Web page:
Finding the perfect college does not happen over night. It takes time spent researching online, attending college fairs, and going on college visits. This is such an important process for high schoolers that expect to go to college after graduation. This effort will not advance, though, if the student does not put in the time and effort.
Most admissions officers and guidance counselors suggest that students start the college search as soon as possible—if not by sophomore year, than definitely by the end of junior year. It is most common for students to start looking into different colleges during their junior year.
“Students should definitely start junior year by researching online,” said Assistant Director of Admissions at Saint Anselm College, Kathleen Farmer.
Visiting colleges is another important step when planning for the future.
“Exposure to a lot of different colleges helps you see that there is so many different types of colleges,” said Farmer.
In addition to visiting colleges, students should begin to learn what it is that colleges are looking for in an applicant.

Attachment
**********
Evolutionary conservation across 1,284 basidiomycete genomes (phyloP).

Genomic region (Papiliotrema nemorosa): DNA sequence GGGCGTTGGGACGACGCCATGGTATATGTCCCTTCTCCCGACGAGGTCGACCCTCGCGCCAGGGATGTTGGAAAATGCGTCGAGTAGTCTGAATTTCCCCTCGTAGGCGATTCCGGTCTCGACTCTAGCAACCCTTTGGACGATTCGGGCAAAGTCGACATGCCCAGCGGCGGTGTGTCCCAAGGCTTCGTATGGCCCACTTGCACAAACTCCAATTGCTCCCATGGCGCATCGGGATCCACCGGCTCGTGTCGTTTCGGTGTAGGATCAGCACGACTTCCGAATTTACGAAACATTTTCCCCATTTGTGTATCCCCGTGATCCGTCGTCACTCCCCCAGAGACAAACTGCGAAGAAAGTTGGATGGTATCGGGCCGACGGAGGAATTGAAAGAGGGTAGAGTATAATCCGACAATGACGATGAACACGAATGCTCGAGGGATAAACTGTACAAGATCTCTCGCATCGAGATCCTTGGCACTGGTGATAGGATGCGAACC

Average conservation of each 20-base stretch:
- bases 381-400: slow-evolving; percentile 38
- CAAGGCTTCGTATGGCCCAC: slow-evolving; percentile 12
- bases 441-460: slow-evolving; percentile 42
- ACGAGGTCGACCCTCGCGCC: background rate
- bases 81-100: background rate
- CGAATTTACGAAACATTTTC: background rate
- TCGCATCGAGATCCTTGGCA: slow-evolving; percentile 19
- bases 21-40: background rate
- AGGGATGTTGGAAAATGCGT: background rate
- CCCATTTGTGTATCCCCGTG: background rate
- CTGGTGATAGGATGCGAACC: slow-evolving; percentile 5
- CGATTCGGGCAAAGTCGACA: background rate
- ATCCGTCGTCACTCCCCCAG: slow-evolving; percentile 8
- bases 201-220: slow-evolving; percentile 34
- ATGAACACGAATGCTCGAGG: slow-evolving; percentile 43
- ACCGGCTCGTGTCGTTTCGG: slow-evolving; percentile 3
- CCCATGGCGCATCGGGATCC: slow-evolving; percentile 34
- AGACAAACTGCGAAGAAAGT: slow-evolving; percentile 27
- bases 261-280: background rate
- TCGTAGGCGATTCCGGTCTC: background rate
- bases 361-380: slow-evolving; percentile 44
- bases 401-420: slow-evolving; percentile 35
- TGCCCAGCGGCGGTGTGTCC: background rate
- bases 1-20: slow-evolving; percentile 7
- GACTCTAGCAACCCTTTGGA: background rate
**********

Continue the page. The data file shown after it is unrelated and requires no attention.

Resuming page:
Colleges typically look at the applicant’s classes and levels, high school transcripts, class rank, standardized test scores, leadership qualities, and extracurricular activities.
“We want to see you committed to an activity rather than not as committed to ten activities,” said Farmer.
This is the opposite of what students think—that joining as many possible clubs at school will help them get into colleges. Instead, it’s not the amount of extracurriculars that they are involved in, but their level of commitment to them.
Getting into college is important, but another aspect of the process that holds the same significance is the ability to financially afford it.
Many people get accepted to places that they cannot pay for. To try and prevent this, students and their parents should begin to create a budget that they can afford. Students should also do their part by applying for as many scholarships as they can. Every scholarship earned takes a little pressure off those paying for college, whether it be the parents or the student.
Woodland juniors were given the opportunity to continue their search for a college at the Hartford College Fair. Surrounded by more than 180 colleges, students could find out about most of the colleges that they were interested in. Junior Casey Stevens found the experience to be very helpful to her.
“It helped me to recognize other colleges rather than the prominent schools mentioned today,” said Stevens. “It also helped me to narrow down on majors so I could ask questions concerning research opportunities.”
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